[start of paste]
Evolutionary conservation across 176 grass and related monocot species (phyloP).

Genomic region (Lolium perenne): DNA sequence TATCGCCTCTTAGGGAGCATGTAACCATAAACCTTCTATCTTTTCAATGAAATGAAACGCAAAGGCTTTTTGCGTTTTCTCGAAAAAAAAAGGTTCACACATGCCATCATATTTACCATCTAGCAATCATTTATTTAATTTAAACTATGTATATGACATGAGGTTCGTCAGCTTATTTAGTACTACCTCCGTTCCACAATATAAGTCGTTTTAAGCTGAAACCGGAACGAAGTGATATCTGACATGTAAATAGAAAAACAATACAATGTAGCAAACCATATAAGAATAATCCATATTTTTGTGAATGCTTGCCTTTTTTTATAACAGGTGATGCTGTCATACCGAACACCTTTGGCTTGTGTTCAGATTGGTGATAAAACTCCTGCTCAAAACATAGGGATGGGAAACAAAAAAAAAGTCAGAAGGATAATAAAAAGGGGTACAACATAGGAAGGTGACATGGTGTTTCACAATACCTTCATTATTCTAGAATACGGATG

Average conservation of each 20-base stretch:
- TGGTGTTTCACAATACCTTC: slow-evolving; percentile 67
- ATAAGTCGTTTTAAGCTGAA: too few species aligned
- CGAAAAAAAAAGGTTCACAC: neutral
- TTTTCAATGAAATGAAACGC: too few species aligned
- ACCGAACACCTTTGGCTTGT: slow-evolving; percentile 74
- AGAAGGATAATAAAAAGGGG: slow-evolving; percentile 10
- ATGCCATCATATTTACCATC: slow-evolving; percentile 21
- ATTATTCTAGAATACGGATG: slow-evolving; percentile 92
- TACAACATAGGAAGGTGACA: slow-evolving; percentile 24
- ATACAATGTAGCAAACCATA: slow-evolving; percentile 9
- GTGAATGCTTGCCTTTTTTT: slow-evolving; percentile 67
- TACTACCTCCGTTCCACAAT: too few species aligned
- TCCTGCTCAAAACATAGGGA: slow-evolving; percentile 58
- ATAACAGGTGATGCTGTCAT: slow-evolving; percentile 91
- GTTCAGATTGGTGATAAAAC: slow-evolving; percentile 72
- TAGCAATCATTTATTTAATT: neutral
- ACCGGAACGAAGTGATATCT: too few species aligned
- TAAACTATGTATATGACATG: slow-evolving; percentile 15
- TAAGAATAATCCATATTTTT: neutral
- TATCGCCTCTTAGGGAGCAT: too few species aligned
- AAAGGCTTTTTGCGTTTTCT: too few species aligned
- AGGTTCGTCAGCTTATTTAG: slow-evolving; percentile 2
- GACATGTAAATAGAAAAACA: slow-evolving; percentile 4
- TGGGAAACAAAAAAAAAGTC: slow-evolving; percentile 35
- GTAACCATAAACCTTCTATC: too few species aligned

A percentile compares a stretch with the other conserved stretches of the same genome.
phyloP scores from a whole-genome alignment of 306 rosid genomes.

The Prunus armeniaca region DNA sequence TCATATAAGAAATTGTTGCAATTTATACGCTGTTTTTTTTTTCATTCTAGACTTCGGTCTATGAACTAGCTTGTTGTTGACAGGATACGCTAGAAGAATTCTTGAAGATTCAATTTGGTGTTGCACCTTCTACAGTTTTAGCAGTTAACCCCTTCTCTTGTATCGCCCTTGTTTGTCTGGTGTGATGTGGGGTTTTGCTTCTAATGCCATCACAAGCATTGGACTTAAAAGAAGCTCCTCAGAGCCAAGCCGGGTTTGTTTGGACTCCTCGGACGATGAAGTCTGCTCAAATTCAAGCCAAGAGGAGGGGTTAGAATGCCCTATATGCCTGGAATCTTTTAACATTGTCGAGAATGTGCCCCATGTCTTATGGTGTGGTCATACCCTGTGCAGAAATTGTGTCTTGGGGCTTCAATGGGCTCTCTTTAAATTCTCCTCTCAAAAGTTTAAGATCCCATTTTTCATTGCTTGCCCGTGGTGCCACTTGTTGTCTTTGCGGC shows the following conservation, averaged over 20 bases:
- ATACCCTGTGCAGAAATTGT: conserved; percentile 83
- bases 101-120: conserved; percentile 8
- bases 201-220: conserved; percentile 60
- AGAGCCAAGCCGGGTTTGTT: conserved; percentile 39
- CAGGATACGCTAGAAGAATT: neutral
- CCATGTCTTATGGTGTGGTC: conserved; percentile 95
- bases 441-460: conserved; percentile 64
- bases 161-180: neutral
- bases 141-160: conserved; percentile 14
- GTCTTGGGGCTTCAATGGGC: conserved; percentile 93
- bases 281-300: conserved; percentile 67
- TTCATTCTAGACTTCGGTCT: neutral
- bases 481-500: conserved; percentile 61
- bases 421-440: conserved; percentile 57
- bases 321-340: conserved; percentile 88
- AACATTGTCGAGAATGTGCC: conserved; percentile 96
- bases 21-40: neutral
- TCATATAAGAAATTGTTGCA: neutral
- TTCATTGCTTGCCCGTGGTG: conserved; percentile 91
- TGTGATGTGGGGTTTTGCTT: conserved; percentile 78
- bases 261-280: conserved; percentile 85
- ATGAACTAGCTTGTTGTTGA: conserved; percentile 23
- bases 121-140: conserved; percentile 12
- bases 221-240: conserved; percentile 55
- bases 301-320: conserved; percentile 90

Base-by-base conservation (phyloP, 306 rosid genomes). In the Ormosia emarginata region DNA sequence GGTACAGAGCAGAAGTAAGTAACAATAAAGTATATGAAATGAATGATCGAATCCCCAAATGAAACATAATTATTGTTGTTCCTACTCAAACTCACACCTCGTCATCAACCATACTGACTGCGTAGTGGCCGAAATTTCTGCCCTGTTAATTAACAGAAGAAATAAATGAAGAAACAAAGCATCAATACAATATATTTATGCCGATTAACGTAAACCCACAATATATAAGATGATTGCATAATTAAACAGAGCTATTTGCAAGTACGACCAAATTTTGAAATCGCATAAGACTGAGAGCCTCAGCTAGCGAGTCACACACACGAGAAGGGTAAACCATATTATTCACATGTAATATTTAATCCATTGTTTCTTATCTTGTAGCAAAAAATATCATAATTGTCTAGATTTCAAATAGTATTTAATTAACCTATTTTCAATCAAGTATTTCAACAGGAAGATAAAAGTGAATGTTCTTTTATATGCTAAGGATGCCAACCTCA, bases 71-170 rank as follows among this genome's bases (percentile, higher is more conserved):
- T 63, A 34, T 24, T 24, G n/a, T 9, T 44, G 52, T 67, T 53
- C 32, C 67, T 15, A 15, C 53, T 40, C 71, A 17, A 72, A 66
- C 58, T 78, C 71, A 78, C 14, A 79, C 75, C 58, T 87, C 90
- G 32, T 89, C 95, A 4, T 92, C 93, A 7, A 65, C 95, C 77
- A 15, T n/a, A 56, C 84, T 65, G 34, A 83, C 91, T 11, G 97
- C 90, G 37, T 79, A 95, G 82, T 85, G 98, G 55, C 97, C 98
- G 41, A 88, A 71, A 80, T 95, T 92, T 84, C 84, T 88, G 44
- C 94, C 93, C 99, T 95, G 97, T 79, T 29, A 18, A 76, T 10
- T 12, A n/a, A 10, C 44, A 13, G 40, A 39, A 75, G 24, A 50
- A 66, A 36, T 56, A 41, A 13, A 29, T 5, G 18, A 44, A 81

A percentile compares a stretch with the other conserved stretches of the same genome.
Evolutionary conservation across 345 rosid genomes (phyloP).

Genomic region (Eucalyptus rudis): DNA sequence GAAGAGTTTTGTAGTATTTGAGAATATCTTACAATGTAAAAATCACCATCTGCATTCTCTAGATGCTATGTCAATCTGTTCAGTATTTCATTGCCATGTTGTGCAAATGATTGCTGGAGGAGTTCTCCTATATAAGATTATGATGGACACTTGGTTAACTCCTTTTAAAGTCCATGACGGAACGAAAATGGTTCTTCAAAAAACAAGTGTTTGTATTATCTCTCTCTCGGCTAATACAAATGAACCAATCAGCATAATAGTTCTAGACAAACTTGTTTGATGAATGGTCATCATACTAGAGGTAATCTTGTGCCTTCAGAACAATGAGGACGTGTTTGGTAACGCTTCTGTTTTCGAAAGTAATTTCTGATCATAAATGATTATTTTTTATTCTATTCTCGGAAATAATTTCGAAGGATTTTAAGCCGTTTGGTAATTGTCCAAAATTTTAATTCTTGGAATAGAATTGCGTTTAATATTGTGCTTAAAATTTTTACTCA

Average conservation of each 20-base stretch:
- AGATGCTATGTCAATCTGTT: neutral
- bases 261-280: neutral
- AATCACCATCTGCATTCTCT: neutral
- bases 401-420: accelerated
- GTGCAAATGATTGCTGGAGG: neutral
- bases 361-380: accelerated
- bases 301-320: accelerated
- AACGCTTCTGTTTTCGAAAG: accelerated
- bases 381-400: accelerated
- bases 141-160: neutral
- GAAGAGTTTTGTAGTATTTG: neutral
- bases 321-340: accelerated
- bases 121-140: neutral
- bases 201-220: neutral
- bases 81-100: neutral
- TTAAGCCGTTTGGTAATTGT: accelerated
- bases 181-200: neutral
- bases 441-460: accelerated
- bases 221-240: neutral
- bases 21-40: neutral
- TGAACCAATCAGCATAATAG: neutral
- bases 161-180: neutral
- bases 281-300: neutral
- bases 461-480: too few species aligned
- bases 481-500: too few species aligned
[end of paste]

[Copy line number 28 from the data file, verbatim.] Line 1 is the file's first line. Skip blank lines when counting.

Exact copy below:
- GTAACCATAAACCTTCTATC: too few species aligned